Posted on January 10, 2016 .

Tijuana, Te Quiero

by Gabrielle Antonette and Carrie Nusbaum

Considering how close (20 minutes from downtown San Diego), huge (1.7 million people in the city proper), and cool (see: pics) Tijuana took an embarrassingly long time for us to get it together and explore it for the first time. We spent a day in TJ--mostly on foot--and just around the parts of the city closest to the border. We’re definitely no experts, but we had a pretty good time and were surprisingly successful at navigating without cell service, which admittedly felt like more of an achievement than it probably was.

The city feels distinctly different from the US as soon as you cross the border: the urban density, colors, architectural styles, prevalence of farmacias, delicately pruned trees, the busy-roundabouts... There’s a lot going on and a lot of details to appreciate. Going with someone familiar with the area would probably be the best way to go, but it’s definitely possible to see some cool things, eat delicious food, and have a good time as a couple of relatively unaware turistas (or however you choose to identify). Here are some details about our trip:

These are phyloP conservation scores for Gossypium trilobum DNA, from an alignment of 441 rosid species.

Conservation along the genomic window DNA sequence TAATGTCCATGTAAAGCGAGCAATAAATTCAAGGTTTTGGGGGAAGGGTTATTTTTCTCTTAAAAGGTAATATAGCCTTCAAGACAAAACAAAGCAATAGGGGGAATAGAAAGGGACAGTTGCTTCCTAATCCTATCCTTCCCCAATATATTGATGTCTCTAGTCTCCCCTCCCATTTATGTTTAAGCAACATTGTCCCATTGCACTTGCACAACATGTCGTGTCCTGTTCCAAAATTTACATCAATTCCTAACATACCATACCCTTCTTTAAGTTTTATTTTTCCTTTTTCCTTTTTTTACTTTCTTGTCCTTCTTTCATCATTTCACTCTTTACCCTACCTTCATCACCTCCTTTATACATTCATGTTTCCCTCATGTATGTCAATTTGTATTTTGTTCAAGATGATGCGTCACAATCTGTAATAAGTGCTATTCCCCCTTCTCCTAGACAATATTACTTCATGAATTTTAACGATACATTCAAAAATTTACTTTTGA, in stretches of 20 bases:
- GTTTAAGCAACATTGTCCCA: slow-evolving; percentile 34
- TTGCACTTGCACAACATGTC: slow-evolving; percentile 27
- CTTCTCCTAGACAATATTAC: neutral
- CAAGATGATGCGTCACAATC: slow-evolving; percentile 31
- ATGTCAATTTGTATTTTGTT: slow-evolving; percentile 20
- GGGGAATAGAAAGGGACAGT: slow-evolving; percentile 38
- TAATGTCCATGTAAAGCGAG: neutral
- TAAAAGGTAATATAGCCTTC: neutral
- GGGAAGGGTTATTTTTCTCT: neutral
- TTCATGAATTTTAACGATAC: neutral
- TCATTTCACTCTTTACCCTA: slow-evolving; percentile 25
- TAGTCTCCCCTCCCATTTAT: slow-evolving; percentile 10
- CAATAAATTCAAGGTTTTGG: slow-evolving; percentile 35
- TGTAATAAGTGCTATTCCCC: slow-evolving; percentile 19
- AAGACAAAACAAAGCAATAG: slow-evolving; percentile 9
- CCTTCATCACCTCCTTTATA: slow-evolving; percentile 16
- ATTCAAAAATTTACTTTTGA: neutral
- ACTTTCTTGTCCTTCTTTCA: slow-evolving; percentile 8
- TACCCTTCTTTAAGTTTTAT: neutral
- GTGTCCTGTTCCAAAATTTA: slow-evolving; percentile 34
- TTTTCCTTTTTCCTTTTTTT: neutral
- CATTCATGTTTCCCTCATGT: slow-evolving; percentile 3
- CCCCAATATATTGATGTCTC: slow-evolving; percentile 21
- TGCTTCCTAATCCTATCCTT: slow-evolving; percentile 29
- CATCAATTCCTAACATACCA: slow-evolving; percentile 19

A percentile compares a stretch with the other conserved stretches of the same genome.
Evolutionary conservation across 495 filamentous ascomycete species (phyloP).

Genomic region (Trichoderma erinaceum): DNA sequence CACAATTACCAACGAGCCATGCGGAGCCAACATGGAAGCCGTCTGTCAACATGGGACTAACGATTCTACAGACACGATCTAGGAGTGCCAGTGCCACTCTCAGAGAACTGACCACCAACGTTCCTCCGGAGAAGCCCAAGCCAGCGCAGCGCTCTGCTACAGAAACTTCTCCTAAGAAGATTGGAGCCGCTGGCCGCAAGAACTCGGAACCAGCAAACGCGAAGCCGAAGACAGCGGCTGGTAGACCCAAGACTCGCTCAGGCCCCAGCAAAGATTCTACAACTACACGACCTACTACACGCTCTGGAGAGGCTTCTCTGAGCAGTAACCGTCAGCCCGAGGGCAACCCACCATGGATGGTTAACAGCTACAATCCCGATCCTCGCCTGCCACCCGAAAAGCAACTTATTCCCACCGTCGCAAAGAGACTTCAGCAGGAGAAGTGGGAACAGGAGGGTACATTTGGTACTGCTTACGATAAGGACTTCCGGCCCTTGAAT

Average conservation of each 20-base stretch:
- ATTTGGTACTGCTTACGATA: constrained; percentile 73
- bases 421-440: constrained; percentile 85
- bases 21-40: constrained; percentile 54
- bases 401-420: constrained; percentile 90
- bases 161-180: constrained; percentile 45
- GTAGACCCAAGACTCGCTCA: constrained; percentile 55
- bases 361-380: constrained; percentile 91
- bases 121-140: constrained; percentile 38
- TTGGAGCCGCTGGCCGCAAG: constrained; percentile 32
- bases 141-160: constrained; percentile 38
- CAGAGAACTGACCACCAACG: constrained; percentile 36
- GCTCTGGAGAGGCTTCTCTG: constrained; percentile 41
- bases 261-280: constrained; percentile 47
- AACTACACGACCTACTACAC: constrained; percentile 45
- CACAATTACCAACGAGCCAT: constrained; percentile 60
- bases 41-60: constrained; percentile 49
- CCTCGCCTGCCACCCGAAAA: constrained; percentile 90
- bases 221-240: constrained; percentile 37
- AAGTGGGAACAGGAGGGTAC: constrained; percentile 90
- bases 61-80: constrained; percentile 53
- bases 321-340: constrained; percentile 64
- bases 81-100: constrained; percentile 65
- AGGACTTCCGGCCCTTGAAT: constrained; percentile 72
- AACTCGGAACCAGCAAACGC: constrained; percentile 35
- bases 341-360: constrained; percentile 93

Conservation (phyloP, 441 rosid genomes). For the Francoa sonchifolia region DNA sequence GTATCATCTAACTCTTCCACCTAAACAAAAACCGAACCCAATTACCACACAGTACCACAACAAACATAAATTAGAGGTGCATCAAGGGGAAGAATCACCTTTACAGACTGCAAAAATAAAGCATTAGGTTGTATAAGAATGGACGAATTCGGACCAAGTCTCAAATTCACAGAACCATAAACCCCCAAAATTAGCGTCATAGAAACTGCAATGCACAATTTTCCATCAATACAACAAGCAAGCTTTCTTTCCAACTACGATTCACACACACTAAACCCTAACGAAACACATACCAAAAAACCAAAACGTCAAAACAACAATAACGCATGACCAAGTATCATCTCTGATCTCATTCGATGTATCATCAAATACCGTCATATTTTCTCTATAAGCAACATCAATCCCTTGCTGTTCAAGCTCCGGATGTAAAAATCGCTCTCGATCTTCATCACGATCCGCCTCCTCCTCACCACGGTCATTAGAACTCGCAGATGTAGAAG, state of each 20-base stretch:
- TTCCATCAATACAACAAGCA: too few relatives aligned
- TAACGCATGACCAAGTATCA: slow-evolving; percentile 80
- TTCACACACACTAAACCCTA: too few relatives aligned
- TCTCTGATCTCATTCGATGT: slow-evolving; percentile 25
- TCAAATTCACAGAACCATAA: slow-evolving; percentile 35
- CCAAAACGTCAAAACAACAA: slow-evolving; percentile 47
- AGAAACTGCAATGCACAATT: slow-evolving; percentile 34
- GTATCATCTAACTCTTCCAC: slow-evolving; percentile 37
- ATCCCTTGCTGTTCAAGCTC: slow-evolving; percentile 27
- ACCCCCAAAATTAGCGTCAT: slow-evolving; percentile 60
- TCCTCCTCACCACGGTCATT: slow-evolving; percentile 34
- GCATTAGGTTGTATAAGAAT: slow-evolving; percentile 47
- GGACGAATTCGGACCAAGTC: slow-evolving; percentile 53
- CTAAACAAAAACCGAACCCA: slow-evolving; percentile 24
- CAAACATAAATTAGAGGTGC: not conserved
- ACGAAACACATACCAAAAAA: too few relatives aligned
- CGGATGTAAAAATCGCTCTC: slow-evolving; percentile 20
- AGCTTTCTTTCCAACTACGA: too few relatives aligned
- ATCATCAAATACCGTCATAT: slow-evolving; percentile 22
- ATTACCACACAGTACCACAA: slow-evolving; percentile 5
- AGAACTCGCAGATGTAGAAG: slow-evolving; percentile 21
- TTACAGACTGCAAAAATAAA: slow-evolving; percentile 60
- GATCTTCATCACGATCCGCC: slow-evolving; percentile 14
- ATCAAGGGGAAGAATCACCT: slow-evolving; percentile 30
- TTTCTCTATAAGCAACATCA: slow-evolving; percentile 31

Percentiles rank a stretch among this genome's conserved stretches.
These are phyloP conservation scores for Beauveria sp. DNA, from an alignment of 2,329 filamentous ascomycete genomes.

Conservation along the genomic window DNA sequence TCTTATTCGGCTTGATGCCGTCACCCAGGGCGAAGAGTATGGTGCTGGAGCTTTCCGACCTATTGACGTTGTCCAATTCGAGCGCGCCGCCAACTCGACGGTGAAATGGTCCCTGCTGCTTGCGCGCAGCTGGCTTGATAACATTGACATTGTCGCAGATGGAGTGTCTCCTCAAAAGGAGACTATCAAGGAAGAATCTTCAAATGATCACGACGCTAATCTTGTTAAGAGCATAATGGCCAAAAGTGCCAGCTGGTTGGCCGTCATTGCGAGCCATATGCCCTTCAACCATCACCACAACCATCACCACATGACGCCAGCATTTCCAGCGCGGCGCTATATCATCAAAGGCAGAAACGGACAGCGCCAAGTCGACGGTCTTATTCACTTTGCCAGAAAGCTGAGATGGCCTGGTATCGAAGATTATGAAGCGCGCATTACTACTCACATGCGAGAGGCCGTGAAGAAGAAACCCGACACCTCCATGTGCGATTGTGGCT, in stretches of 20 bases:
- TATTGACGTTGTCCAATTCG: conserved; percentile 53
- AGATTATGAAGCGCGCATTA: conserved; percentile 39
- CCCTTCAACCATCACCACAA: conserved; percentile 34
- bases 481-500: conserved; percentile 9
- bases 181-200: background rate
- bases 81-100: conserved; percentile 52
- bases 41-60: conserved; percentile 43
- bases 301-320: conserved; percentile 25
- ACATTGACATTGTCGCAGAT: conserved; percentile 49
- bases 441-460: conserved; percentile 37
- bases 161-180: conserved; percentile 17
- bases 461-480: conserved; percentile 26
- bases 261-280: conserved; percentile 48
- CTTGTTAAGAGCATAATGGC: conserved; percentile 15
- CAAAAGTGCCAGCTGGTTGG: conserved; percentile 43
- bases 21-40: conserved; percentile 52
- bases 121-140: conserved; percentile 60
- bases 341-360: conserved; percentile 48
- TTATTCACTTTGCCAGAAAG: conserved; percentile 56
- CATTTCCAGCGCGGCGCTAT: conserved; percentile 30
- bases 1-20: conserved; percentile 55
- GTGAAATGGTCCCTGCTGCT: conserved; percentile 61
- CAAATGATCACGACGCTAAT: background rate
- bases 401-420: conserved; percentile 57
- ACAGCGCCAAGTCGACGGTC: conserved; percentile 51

Parking + walking across the border: 

If you follow I-5 south, you’ll eventually see a sign that says “LAST USA EXIT PARKING” (a.k.a. exit 1A, Camino de la Plaza). Get off there. There are several lots that charge between $7-15 dollars a day to park. We chose the $7 next to the Jack in the Box. Once you park, you can pretty much just follow the flow of pedestrian traffic. The sign for the border crossing is just behind/south of the trolley station and to the left if you’re facing the border. It used to be even easier to walk across, but just recently they’ve changed the process. Now non-mexican nationals have to stop at customs on the way into Mexico. The process is still pretty straight forward. You can also check the border crossing wait times if you’re in a rush or, you know, just curious. The only downside to walking is that you can't bring home, or it would be excessively annoying to bring home, a human-sized bag of cheese puffs. After crossing the border, we headed to Zona Centro/Avenida Revolucion on foot. You just have to cross the highway, then cross the river, head toward the big arch (el arco), and soon you’ll find yourself at Avenida Revolucion--the main tourist center of the city.

Wandering + eating:  

  • Avenida Revolucion. We pretty much just walked through here on our way through town...wandering on and off the main strip as we pleased. You’ll see the sad Tijuana Zebras, probably a mariachi band or two, and if you look like tourists, you’ll get called at a lot by the many street vendors. Anywhere off of the main street is either busy with regular people running errands, or relatively quiet with your standard bodegas and cafes on every block.

  • Mercado Hidalgo. We walked through to this big market, indulged in some fresh fruits/coconut juice, and perused the many other local snacks/curiosities (pinatas, kitchenware, etc.).